McDonald's Wi-Fi recipe could define industry

Signs at a McDonald's in downtown San Francisco cordially beckon customers to surf the Web using its wireless Internet service, but no one is biting during a recent Wednesday lunch hour. In fact, none of the 20-odd patrons scattered about the restaurant's two dining areas appears to have a laptop computer or wireless PDA on hand. A few peer over newspapers, while others talk quietly or stare out the window over trays of french fries and hamburgers.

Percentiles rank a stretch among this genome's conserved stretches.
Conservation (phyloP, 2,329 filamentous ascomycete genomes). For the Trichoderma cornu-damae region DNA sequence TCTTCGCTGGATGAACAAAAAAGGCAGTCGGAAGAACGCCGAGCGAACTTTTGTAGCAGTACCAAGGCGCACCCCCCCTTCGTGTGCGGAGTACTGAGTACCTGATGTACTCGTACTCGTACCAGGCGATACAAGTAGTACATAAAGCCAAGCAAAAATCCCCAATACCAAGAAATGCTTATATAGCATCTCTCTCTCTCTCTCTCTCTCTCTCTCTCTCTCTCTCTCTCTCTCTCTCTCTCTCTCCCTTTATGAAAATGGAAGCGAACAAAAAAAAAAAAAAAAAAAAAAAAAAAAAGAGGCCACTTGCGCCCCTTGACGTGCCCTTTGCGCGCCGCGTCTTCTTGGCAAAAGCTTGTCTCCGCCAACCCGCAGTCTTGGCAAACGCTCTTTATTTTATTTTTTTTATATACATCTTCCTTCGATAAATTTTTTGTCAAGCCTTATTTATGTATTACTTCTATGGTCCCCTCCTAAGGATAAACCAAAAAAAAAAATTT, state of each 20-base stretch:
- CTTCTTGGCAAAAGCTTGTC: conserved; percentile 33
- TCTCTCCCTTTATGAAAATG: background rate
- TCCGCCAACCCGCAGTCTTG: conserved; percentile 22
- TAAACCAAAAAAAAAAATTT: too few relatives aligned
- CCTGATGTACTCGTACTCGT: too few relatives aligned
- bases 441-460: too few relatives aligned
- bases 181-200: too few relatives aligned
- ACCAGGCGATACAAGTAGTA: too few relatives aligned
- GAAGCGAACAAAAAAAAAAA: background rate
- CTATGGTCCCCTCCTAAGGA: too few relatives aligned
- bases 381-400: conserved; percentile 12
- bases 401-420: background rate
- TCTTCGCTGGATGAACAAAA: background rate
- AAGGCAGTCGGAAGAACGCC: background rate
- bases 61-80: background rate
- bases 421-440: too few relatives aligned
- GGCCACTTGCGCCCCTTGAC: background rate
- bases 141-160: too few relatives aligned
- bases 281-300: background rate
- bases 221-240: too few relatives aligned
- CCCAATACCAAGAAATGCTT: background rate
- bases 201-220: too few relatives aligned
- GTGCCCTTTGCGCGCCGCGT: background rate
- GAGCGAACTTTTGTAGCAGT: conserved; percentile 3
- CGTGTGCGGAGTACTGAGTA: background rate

The scene is typical, says supervisor Margie deGroot, whose restaurant near Market and Second streets became, last year, one of the first McDonald's in the country to offer wireless Net access to customers: "Why would these customers use this service when they can go back to their offices to use their computers?" she says. She's not the only one asking the question. So-called Wi-Fi wireless broadband technology is catching on fast with computer users and sparking a new service industry that aims to cater to an increasingly mobile Internet audience. But it's still early in the game, and companies aren't sure what formula--if any--will work best to attract paying customers.

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